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Summary:

Whether you’re ready to throw down for a plug-in vehicle, or just want a heads up on what models you might see zipping around U.S. roads next year, here’s nine models to have on your list. A couple of these cars rolled out in 2009 and […]

Whether you’re ready to throw down for a plug-in vehicle, or just want a heads up on what models you might see zipping around U.S. roads next year, here’s nine models to have on your list. A couple of these cars rolled out in 2009 and we expect a few may be delayed until 2011 or later, but all of them are at this point slated for availability for the U.S. market in 2010. Hitting that target would make them some of the first models out of the gate in what will be an increasingly competitive field over the next five years.

Make/Model (Type) Launch Price What You Should Know
Tesla Roadster (BEV) Feb. 2008 $109,000 If you want a high-performance luxury electric sports car, this may be your best bet. If what you really want is a roomier, lower-priced sedan, you might wait for Tesla’s planned Model S (slated for a 2011 launch).
Tesla Roadster Sport (BEV) June 2009 $128,500 If you’re on the waiting list for Tesla’s inaugural model, the Roadster (and have an extra $20K to spare), you can upgrade to the even higher end Sport version.
Think City (BEV) Mid-2010 About $28,690, plus $183/mo. for battery leasing (if U.S. pricing is similar to pricing for Norway market) Norway-based Think has long intended to bring its vehicles to the U.S., and last spring it formed a 50-50 North American joint venture, initially planning a U.S. launch for 2009 (financial troubles set it back). Now the company is finalizing site selection for a U.S. factory and hoping for government funds.
Fisker Karma (PHEV) Sep. 2010 $87,900 Fisker originally planned to launch the Karma in 2009, but announced the new 2010 launch date this month. The company also said in early December it would name a battery supplier by year’s end, but with one week left in 2009 that still hasn’t happened.
Coda Sedan (BEV) Fall 2010 $45,000 Initially available only in Cali. No extra charge for special “options” — Coda tells us $45K includes all basic amenities. For upgrades, Coda plans to direct customers to “authorized aftermarket shops.”
GM Chevy Volt (EREV) Nov. 2010 Around $40,000 The Volt will have a small gas-fueled engine that will kick in when the battery runs low. But the company said recently it’s, “not ready to commit to a final [fuel] tank volume because we’re still learning so much.”
Nissan Leaf (BEV) Late 2010 (reservations in Spring 2010) “Comparable” to mid-size family sedans Insiders expect the LEAF to go for $24,000-$30,000, excluding the battery, which may be leased.
BYD Auto e6 (BEV) Late 2010 Around $40,000 Los Angeles, Calif. is “at the top of the list” of potential lead markets for China-based BYD’s first U.S. offering. If BYD begins selling the e6 in 2010 as planned, it will be ahead of schedule for the previously planned 2011 entry into the U.S. market.
Aptera 2e (BEV) 2010 $25,000-$40,000 (depending on options and powertrain) Aptera has hit financial troubles and delayed the launch of the futuristic-looking 2e from its previous 2009 production target.

Photo courtesy of Think

  1. Супер! Все очень понятно и грамотно, и в то же время без умствований и самолюбования, и на доступном языке. Редкий случай когда человек делится актуальной и интересной инфой. Спасибо автору!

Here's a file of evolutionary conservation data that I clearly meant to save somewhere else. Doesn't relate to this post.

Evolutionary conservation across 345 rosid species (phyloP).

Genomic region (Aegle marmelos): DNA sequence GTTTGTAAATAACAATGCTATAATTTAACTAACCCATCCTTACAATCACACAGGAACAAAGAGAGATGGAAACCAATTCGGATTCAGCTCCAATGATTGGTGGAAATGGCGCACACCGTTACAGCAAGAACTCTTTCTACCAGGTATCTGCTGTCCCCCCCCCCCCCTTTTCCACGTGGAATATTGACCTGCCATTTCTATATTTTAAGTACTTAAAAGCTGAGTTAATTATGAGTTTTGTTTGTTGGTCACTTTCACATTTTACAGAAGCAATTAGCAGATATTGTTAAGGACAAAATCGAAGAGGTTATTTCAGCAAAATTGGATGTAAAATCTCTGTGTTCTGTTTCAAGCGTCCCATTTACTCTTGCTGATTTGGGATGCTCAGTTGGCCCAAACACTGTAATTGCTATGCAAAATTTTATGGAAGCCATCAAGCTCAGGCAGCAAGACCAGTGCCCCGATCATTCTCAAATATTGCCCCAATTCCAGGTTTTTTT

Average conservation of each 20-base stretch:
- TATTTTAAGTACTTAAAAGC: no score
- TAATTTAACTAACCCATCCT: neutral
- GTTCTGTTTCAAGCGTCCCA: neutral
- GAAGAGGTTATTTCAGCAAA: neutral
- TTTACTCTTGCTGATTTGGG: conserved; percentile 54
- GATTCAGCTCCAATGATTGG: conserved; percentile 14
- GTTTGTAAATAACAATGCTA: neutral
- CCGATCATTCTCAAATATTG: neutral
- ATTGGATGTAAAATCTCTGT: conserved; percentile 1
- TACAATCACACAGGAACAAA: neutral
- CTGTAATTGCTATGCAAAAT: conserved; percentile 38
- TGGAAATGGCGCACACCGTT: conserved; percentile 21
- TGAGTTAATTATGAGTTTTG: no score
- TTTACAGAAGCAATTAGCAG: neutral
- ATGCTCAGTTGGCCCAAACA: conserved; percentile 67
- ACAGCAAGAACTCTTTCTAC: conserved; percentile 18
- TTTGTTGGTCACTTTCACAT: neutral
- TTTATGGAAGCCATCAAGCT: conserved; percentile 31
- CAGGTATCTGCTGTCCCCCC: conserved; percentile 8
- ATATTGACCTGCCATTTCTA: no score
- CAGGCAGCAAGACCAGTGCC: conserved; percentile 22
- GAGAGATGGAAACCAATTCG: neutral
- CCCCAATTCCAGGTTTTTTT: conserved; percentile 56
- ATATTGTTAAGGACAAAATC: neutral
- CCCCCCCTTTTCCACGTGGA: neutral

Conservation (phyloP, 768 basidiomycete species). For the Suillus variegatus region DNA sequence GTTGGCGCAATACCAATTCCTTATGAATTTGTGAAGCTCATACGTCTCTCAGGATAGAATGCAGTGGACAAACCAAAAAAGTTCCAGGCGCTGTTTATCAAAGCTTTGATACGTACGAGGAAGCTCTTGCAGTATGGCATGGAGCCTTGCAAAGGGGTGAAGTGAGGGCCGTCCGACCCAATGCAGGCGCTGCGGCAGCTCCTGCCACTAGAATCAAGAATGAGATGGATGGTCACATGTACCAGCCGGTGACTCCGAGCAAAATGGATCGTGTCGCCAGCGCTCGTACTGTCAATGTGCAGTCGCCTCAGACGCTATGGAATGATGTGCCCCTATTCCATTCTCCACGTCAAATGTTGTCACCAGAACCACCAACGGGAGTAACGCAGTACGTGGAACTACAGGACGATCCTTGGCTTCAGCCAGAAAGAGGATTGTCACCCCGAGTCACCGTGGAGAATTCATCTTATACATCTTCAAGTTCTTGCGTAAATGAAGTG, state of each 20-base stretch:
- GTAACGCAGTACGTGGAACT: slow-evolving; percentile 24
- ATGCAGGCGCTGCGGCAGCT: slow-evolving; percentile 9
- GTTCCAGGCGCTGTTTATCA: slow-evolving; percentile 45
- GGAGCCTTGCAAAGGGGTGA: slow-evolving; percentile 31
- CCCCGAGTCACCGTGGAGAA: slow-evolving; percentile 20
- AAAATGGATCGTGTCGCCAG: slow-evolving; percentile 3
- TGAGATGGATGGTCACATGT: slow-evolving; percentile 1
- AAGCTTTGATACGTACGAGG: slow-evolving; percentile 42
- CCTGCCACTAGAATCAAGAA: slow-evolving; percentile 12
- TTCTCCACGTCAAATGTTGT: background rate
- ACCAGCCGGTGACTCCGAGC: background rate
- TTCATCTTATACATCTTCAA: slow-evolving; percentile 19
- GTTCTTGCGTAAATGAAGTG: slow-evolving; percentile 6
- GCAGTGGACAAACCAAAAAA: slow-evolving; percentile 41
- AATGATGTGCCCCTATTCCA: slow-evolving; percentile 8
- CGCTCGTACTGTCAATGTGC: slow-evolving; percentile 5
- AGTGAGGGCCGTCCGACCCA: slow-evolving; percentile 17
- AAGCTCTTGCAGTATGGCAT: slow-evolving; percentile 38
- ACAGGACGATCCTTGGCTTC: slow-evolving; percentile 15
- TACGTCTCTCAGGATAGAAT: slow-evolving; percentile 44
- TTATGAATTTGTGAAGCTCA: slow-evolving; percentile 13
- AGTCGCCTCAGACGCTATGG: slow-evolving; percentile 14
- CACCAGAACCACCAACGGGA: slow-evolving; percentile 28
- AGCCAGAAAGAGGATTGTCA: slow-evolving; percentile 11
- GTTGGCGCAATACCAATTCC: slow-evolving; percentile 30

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  2. Super! Everything is very clear and competently, and at the same time without philosophising and narcissism, and in accessible language. Rare case when a person is divided into topical and interesting infoy. Thanks to author!

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  3. Aptera? Don’t hold your breath

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  4. These cars look like a good investment. If only more people had access to renewable energy sources like wind or solar, then they would be powered be clean technology while creating local jobs for the area. Some of the jobs can also be high paying like for people who get Wind Technician Training

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  5. Nice to see that some of these options will be financially in reach of many consumers. Without this we will never see the benefit of economies of scale.

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  6. These cars are not “financially within reach” of me. Does anyone have statistics on what percent of Americans can actually afford a $40,000 car? I know, there’s the Nissan and Aptera, but what’s the deal with “leasing” the battery. How much more is that going to cost? And GM. Shame on you! $40 for the Volt! What are you thinking?

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  7. [...] two’s output make up the majority of the posts for the site, with useful information about 9 Plug-in Cars Hitting the Road in 2010 and 10 Green Tech Gift Ideas for Black [...]

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  8. [...] overload! We’ve got lists on the year in climate lobbying (which is actually pretty interesting) nine plug-in cars hitting the road in 2010, four green building trends to watch in 2010, five tips and tools to green your holiday travel and [...]

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  9. I was very pleased to find this site.I wanted to thank you for this great read!! I definitely enjoyed every word of it and I have you bookmarked to check out new stuff you write.
    Herm

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